Every veteran rocker reaches that point when, no matter how great his or her skills of transcendence and reinvention, there's no avoiding the -isms. I'm talking about the Dylan-isms, the Jagger-isms -- even, as we saw with his latest album, the Cohen-isms. These well-worn mannerisms, motifs, style quirks and nervous tics can range from humorously endearing to unintentional self-parody. The mighty Bruce Springsteen has his own set, of course, many of which Ben Stiller, a huge fan, crystallized in his amazing "Legends of Springsteen" skit.
Not surprisingly, they're all over his new album, Wrecking Ball: the painfully anguished growl ("Easy Money"); the sing-along rock anthems that are more twinkling piano than actual guitar riffage ("We Take Care of Our Own"); those semi-automatic whoops, hollers and squeals ("Shackled and Drawn"); and, most important, the conscience-of-America poetics that, at times, feel repetitive and rote regardless of intensity/sincerity. Springsteen himself acknowledges this in the downer ode to post-industrial society's losers "Jack of All Trades." "Banker man grows fat," he groans. "Working man grows thin/ It's all happened before, and it'll happen again/ It'll happen again/ Yeah, you bet your life."
So yeah, we've been here before with Springsteen. But there's another line in that tune, delivered in the final verse, that shouldn't be overlooked: "So, you use what you've got and learn to make do/ You take the old, you make it new." It sums up the fundamental sonic personality of Wrecking Ball. The record is quite old in certain respects, most prominently the way it barnstorms through myriad sounds and styles, audaciously mixing and matching them along the way. This kitchen-sink sensibility is more in line with Springsteen's pre- Born to Run incarnation (1972 to '75), back when he composed mini-operas from spiraling Dylan-like wordplay, conga breakdowns, extended funk grooves and so on. In those early days, before Herr Landau come on the scene and began proselytizing the art of streamline pop, Bruce was all about ostentatious ornamentation and statement. Comparing, say, The River to his second album, The Wild, the Innocent & the E Street Shuffle, drives home this point.
But Wrecking Ball isn't a full-tilt throwback, as the details in its grand construction are noticeably current. Using Pete Seeger-style folk revivalism for a canvas -- a fairly recent obsession (see The Seeger Sessions) -- Springsteen works with all manner of color and shading, from the rustic to the uniquely modern. "American Land" and the profoundly acerbic "Death to My Hometown" are both rootsy Irish-glam stompers recalling Billy Bragg and Wilco's Mermaid Avenue releases. Speaking of Wilco, numerous songs, including "This Depression" and "You've Got It," come laced with the kind of electro-acoustic textures, sequenced beats and decayed atmospherics one would find on Being There and Yankee Hotel Foxtrot. These qualities are even more apparent on the bonus track "Swallowed Up (In the Belly of the Whale)," a piece of moody ambient pop that could've been produced by Jeff Tweedy or Daniel Lanois.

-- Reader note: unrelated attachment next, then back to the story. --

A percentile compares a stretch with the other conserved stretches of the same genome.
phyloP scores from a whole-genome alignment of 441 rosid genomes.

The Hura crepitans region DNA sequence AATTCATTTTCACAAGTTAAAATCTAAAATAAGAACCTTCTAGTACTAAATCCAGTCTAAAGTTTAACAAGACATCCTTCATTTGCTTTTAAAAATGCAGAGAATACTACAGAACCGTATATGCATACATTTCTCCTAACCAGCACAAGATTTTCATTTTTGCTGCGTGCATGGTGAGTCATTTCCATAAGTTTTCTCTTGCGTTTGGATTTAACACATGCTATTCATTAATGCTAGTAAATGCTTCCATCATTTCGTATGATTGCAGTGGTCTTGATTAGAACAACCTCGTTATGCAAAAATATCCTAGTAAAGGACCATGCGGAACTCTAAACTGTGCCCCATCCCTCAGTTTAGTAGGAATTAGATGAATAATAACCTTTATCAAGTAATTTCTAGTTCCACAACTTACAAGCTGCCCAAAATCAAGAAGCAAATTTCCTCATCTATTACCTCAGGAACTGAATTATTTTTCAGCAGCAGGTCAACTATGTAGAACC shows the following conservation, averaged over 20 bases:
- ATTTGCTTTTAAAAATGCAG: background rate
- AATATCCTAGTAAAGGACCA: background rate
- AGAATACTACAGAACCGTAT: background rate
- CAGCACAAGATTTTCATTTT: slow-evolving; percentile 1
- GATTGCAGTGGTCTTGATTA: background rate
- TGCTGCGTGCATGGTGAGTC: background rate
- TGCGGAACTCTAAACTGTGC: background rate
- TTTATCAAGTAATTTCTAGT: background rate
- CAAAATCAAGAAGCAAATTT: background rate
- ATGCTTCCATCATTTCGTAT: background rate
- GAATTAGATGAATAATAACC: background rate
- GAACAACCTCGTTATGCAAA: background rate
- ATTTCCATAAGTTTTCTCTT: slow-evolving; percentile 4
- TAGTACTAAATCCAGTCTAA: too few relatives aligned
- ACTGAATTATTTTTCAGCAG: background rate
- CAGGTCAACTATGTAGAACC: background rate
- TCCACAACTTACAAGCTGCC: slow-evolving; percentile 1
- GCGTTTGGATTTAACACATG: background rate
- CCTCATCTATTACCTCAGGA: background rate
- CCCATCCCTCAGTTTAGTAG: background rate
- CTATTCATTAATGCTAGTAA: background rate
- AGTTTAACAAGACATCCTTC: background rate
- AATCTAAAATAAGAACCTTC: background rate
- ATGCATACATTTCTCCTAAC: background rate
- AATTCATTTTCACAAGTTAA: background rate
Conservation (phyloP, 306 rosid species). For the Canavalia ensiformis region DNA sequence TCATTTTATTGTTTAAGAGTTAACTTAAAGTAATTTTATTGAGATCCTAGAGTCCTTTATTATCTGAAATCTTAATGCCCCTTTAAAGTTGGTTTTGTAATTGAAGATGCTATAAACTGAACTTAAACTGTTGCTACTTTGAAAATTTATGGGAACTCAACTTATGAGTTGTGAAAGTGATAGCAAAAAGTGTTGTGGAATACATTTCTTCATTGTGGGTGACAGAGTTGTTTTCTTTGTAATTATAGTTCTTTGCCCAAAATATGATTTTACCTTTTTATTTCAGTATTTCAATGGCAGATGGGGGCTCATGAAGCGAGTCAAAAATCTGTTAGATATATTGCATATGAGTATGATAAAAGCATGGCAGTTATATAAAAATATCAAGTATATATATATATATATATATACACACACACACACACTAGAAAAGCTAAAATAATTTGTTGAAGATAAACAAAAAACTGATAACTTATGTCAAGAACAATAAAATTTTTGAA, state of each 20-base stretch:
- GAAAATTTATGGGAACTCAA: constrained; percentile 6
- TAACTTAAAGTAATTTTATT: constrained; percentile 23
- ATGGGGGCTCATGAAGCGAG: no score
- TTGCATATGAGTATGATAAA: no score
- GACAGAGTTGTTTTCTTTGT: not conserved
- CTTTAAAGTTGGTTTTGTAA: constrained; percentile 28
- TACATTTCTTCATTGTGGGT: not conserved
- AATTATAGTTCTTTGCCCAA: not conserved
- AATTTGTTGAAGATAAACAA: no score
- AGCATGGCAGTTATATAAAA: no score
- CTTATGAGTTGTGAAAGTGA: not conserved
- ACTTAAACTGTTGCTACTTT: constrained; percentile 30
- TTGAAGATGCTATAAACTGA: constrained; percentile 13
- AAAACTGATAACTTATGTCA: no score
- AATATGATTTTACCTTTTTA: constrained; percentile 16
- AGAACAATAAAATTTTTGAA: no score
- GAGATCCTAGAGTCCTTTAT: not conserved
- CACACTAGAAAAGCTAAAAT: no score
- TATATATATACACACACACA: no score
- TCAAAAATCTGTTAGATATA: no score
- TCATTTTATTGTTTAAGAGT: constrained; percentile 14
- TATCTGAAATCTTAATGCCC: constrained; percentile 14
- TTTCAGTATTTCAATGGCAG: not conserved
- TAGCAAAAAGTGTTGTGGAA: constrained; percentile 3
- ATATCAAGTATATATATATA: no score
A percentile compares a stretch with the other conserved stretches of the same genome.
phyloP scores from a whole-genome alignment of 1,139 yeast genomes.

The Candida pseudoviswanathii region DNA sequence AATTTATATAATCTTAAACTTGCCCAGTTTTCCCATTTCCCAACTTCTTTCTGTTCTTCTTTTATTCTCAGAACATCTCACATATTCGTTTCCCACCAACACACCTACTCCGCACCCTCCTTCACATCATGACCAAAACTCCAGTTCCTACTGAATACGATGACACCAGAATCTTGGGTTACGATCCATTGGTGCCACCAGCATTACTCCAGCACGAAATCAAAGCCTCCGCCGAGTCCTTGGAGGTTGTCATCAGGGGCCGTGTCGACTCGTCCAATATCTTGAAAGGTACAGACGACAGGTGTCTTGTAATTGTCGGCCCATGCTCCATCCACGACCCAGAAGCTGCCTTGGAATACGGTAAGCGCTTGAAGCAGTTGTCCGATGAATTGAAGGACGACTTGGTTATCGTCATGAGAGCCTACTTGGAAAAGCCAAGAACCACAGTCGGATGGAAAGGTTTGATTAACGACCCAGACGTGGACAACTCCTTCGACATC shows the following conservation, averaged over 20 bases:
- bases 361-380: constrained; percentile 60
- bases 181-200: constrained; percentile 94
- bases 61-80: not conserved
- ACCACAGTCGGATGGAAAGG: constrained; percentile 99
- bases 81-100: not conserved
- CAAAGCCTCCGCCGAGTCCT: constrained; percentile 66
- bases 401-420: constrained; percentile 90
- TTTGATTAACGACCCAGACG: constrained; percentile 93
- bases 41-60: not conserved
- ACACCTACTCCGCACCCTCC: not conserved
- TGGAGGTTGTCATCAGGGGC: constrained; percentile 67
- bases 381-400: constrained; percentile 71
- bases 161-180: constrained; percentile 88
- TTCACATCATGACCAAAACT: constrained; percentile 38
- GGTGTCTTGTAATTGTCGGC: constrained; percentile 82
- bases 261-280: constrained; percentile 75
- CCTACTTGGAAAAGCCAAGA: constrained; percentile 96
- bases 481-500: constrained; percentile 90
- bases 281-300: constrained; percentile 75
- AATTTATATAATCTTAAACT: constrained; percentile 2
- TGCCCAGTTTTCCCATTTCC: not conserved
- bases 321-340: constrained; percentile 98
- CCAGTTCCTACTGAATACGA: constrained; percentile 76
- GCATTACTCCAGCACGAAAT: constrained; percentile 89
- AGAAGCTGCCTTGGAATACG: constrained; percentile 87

But far and away the most radical touches found on Wrecking Ball are of the gospel variety. With their tinny earbud beats and choir-suffused choruses, the rock 'n' roll hymns "Rocky Ground" and "Land of Hope and Dreams" are as overtly Christian as the version of "Like a Prayer" Madonna and Cee-Lo unleashed at the Super Bowl. This vibe, which actually courses through the entirety of this album in varying degrees, is interesting to ruminate on, as it feels far more personal than a mere stylistic element or literary device. At a time in America's history when the metaphysics of Jesus Christ -- his "message," so to speak -- appear to fall along party lines, Springsteen attempts to reclaim them in the name of social justice and economic equality (there's a little Old Testament anger lurking in there, too, but it's not terribly central to the record).
It's a brave move, if a tad hokey, as in ... white dude gets his gospel on!!! But who knows, maybe such a reclamation, in a country so steeped in spiritual vision, is warranted? As Dr. King once stated, "Any religion which professes to be concerned with the souls of men and is not concerned with the slums that damn them, the economic conditions that strangle them, and the social conditions that cripple them, is a dry-as-dust religion."
I believe the Springsteen on Wrecking Ball would agree.